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Should I participate in MS research?

Louis Rosner
Neurology
With so much research under way, many scientists are complaining that all the "virgins" are gone. They are referring to individuals who haven't been exposed to any previous treatment that might affect a new trial. Test subjects are in great demand, and many people with multiple sclerosis (MS) are anxious to seek promising new therapies. But the decision to participate in a research program must not be taken lightly. As in any experiment, long-term benefits and side effects are unknown - that's why they have to be tried out on you. No matter how noble your intentions, you must take all aspects of your personal situation into consideration and discuss them in detail with your personal physician, who can help you evaluate the pros and cons. If you'd like to have more children, for example, it's probably best to stay clear of experimental therapies that may cause sterility. Still, not all tests involve therapies with toxic side effects. Some, such as the studies of polyunsaturated fatty acids, just involve taking diet supplements. Others simply test well-known drugs for other symptoms.
If you decide that you would like to participate in a research program, you will need a strong commitment to the scientific process. The tests may be time consuming and may require years of follow-up examinations. Worse, the tests may not only be time consuming but at the end of six months or a year you will learn you only received the placebo. It's also important to understand that you may not be eligible for the next trial that comes down the pike.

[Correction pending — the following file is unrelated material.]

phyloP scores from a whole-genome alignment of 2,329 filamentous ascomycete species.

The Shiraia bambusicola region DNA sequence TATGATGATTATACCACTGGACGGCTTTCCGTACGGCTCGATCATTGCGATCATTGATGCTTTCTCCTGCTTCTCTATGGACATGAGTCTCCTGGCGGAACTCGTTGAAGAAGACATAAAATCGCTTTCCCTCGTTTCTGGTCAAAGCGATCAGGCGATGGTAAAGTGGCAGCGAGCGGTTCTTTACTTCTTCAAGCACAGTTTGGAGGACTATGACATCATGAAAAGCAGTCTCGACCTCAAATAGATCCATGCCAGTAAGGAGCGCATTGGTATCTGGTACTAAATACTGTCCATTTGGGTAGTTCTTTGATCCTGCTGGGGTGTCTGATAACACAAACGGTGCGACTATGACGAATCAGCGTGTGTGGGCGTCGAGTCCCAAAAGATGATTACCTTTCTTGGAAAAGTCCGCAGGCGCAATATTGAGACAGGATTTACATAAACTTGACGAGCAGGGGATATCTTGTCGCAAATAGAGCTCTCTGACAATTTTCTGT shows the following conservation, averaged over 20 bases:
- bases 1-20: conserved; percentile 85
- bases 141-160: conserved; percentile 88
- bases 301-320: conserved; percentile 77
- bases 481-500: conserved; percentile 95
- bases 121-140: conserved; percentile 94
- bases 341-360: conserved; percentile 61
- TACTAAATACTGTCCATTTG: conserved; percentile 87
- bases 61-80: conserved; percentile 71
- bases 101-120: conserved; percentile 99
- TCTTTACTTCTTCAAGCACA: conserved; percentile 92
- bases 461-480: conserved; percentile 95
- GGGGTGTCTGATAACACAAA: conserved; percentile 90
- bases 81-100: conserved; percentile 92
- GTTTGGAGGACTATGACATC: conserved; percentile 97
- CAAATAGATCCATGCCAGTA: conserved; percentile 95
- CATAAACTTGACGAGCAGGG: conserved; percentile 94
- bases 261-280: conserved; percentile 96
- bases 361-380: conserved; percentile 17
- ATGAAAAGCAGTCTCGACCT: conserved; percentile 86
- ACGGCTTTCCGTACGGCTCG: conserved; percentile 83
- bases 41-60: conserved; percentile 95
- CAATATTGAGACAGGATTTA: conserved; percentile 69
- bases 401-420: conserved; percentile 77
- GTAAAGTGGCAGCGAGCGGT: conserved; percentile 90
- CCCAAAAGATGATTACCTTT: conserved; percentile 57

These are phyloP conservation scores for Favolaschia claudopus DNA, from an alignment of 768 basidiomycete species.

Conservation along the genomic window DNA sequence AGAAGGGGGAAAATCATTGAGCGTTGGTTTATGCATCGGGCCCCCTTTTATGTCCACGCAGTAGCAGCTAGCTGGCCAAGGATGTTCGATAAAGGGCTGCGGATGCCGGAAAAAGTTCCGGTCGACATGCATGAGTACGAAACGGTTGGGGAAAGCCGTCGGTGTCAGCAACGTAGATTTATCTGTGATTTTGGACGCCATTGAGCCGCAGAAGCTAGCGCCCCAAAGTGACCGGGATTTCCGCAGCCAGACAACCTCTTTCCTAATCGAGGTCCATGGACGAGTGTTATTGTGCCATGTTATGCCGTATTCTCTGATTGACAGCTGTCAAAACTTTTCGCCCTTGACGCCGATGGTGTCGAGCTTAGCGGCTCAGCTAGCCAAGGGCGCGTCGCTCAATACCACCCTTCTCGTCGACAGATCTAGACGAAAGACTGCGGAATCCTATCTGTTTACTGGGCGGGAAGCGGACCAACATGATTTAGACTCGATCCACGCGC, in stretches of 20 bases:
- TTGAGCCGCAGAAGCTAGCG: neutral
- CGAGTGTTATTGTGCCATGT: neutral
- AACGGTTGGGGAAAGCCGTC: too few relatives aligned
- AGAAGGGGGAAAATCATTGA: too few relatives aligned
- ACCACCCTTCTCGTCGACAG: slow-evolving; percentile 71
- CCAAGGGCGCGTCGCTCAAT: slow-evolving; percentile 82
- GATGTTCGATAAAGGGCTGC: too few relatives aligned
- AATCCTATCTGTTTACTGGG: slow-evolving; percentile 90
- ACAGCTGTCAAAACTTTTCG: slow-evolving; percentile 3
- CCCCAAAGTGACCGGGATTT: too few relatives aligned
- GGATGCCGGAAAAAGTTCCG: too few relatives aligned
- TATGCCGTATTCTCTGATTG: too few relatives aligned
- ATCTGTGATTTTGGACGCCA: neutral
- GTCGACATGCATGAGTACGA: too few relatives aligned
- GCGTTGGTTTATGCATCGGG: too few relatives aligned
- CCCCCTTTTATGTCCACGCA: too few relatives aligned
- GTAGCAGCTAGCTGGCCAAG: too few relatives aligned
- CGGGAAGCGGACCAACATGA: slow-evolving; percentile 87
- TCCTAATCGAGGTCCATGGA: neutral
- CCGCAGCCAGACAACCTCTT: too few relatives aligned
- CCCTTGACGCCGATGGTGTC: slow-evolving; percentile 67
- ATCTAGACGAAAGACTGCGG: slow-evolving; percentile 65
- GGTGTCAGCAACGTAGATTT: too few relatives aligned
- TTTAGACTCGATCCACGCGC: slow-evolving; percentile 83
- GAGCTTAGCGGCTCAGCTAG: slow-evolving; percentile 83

Multiple Sclerosis

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Multiple Sclerosis

Too often, multiple sclerosis is thought of only as "the crippler of young adults." But in fact, 75 percent of all people with MS will never need a wheelchair. In Multiple Sclerosis, Dr. Louis J....

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Important: This content reflects information from various individuals and organizations and may offer alternative or opposing points of view. It should not be used for medical advice, diagnosis or treatment. As always, you should consult with your healthcare provider about your specific health needs.